Loophole slammed shut in bid to rein in public sector’s wages

Julian Harris
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GOVERNMENT workers face a clampdown on a loophole that has been used to get around the public sector pay freeze, chancellor George Osborne confirmed yesterday.

Osborne has instructed state departments to crack down on progression pay – the practice of hiking salaries on the basis of so-called automatic time-served progression allowances in public sector employees’ contracts.

Despite an attempt to cap public sector pay, official figures published yesterday showed that it rose two per cent in the year to January.

The Budget re-emphasised that hikes should be capped to an average of one per cent per annum. Osborne also extended the cap an extra year, to 2015-16.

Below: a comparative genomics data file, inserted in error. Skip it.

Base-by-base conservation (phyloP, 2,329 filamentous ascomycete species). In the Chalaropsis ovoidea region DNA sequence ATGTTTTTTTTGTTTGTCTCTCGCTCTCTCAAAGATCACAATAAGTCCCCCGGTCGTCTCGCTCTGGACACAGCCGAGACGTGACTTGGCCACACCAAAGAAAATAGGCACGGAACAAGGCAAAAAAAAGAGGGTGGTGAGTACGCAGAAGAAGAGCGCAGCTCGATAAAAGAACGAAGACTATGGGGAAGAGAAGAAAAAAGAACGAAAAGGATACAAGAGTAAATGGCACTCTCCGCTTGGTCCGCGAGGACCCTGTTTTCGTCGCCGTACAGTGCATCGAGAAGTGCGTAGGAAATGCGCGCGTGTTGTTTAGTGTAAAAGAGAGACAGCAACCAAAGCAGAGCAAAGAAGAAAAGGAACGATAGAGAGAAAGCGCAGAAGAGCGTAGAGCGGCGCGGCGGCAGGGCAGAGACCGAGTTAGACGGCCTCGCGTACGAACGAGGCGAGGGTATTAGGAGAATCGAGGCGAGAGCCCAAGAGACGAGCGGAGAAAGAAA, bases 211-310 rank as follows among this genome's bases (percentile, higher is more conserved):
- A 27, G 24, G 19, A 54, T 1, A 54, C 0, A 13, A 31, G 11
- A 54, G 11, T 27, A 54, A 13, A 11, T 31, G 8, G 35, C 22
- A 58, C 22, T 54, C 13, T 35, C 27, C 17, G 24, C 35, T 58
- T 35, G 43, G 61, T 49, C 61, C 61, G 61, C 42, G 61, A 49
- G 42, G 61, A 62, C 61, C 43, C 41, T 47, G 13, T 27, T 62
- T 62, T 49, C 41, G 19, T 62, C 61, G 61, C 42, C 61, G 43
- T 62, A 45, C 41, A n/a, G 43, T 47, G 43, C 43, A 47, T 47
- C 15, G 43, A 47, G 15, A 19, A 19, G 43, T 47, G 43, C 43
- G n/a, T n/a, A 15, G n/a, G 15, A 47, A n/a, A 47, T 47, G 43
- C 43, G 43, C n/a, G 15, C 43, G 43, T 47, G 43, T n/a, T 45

“We will also seek substantial savings from what is called progression pay. These are the annual increases in the pay of some parts of the public sector.

“I think they are difficult to justify when others in the public sector, and millions more in the private sector, have seen pay frozen or even cut,” the chancellor said.

Departments are expected to remove progression pay as part of this summer’s spending review.